The Massachusetts Vision Zero Coalition was formed in fall 2015 to advocate for the implementation of Vision Zero in Boston, and for the reduction of traffic injuries and deaths across Massachusetts. The new and growing coalition includes community-based organizations, nonprofits, businesses, civic groups and individuals representing communities across the state.
The group has successfully led efforts to build public support for Vision Zero, improve proposed street designs, influence legislation, hold city leaders accountable, and win additional Vision Zero funding and staff (Boston FY2018).
Here's a snapshot of what's been accomplished so far:
Timeline - Vision Zero in Massachusetts
Coalition members organize a hugely impactful Day of Action for Road Safety at the State House. Governor Charlie Baker introduces a bill for traffic safety that includes banning handheld phones while driving.
Coalition members organize the fourth annual World Day of Remembrance vigil in Boston. Families and friends of road traffic victims, advocates, and city leaders gather together at the State House.
The Coalition organizes a rally at the State House to support the hands-free bill.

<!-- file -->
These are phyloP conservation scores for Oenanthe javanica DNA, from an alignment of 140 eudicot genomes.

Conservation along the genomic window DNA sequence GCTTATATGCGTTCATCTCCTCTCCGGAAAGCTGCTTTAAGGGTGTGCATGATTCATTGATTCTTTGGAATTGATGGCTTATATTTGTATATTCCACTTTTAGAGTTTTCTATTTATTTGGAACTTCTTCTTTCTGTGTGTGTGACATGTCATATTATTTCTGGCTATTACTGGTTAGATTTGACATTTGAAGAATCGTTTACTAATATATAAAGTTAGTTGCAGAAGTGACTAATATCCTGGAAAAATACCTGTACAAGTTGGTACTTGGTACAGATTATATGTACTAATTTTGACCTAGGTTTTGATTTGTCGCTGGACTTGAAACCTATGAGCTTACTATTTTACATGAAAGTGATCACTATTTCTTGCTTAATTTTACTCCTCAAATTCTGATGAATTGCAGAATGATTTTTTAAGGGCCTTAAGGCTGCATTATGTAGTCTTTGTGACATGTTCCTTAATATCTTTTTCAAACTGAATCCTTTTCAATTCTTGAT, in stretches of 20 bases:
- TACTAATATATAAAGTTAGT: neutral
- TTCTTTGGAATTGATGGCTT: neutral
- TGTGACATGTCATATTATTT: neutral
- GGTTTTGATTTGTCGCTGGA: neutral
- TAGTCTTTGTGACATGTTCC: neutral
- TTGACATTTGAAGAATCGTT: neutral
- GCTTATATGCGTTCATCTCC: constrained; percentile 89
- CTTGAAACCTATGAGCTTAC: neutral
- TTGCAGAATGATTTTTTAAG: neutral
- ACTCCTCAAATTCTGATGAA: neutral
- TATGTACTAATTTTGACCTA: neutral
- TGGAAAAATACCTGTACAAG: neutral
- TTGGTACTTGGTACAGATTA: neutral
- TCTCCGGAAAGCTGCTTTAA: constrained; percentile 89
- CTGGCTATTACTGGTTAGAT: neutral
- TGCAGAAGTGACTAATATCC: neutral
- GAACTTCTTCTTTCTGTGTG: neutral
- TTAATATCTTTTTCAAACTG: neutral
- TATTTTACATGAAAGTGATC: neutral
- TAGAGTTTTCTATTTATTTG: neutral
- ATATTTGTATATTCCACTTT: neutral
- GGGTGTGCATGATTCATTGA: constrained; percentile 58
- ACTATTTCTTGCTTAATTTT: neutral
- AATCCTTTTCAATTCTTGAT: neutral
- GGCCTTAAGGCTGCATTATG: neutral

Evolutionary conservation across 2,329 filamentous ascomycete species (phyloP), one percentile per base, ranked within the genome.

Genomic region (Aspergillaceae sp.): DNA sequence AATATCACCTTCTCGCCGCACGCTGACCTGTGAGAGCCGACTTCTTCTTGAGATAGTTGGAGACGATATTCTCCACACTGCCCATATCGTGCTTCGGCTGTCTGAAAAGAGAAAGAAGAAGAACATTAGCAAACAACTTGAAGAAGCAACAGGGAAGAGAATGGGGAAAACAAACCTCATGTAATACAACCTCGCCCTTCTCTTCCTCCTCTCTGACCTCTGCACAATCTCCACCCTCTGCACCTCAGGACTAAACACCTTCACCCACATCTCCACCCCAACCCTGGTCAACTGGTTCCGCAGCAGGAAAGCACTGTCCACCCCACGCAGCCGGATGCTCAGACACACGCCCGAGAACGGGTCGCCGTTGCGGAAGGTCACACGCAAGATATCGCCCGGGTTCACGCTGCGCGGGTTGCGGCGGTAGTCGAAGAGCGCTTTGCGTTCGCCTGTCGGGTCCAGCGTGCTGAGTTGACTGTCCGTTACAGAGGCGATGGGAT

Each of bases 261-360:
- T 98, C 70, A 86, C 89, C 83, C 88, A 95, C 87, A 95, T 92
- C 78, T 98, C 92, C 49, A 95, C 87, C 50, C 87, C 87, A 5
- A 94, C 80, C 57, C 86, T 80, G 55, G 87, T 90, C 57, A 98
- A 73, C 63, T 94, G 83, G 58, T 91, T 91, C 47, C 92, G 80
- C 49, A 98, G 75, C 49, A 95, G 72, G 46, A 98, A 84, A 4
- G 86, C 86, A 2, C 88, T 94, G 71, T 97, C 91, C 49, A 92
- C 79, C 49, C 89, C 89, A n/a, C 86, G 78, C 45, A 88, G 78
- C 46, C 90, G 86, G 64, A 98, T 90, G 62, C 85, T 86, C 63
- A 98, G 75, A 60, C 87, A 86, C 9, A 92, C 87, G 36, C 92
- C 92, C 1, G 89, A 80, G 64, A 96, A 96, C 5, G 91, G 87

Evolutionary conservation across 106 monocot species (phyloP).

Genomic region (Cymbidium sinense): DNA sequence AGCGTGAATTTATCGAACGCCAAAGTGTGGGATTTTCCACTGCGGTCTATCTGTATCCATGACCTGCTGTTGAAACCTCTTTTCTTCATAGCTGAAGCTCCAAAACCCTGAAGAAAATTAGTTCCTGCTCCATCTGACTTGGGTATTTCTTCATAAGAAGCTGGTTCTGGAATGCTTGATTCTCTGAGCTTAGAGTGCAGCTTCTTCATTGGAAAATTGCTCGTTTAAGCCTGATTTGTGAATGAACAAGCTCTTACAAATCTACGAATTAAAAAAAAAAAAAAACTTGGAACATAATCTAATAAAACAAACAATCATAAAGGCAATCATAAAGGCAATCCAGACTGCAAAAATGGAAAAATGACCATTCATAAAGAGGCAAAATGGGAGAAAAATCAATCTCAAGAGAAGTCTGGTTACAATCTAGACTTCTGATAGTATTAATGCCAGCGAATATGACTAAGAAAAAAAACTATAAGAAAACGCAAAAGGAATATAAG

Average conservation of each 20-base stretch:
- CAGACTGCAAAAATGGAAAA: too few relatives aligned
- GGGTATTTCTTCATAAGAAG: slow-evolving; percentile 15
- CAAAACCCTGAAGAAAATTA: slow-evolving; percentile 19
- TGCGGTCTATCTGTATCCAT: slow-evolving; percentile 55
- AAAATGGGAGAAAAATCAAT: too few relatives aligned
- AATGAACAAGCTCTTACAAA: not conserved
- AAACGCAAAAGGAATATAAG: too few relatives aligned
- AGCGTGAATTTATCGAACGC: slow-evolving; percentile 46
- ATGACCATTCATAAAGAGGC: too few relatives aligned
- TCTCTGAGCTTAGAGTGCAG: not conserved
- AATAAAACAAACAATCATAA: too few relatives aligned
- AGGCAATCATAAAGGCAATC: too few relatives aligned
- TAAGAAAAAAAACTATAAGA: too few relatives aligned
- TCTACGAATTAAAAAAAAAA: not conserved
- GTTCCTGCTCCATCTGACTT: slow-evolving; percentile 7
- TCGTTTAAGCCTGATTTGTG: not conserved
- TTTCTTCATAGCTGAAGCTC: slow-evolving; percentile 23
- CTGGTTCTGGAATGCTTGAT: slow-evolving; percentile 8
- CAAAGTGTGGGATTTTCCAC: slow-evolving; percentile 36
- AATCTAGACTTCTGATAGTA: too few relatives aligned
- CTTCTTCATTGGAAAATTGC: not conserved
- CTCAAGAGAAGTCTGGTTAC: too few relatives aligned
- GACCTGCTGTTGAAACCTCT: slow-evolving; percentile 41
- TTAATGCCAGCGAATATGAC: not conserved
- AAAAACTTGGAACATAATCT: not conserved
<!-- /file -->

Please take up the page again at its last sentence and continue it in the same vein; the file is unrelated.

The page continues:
Thanks in part to pressure from the Coalition, the City of Boston announces a $5 million increase for staffing and capital funding for Vision Zero.
The Coalition publishes the second annual Vision Zero Progress Report, tracking progress in the City of Boston.
The City of Cambridge releases its Vision Zero Action Plan.
Coalition members co-hosted a legislative info session and day of action on distracted driving at the MA State House to educate and advocate for a hands-free bill.
In collaboration with the Vision Zero Network, the Coalition releases "Vision Zero Action Plan Guidelines", a resource to help Vision Zero communities build an implementation plan that is concrete and action driven, while being responsive to the context and needs of the community served.
For the third year, the Coalition organizes the World Day of Remembrance bike ride and vigil. Families and friends of road traffic victims, advocates, and city leaders gather together at the State House.
The City of Somerville joins Boston and Cambridge in making a commitment to Vision Zero.
Boston selects five neighborhoods (from 47 applications) for their 2018 Neighborhood Slow Streets Program.
City of Cambridge uses funding from participatory budgeting to install a two-way separated bike lane on Brattle Street from Eliot Street to Mason Street and a one-way separated bike lane on Mass Ave. between Trowbridge Street and Quincy Street.
The Massachusetts Senate passes a bill banning the use of handheld mobile phones while driving (H.3660). The bill prohibits a driver from holding a phone while talking, inputting an address into a GPS, or composing or reading an electronic message.
Coalition members provide testimony to the Massachusetts Joint Committee on Transportation in support of the Omnibus Bill - An Act to Reduce Traffic Fatalities (S1905/H2877).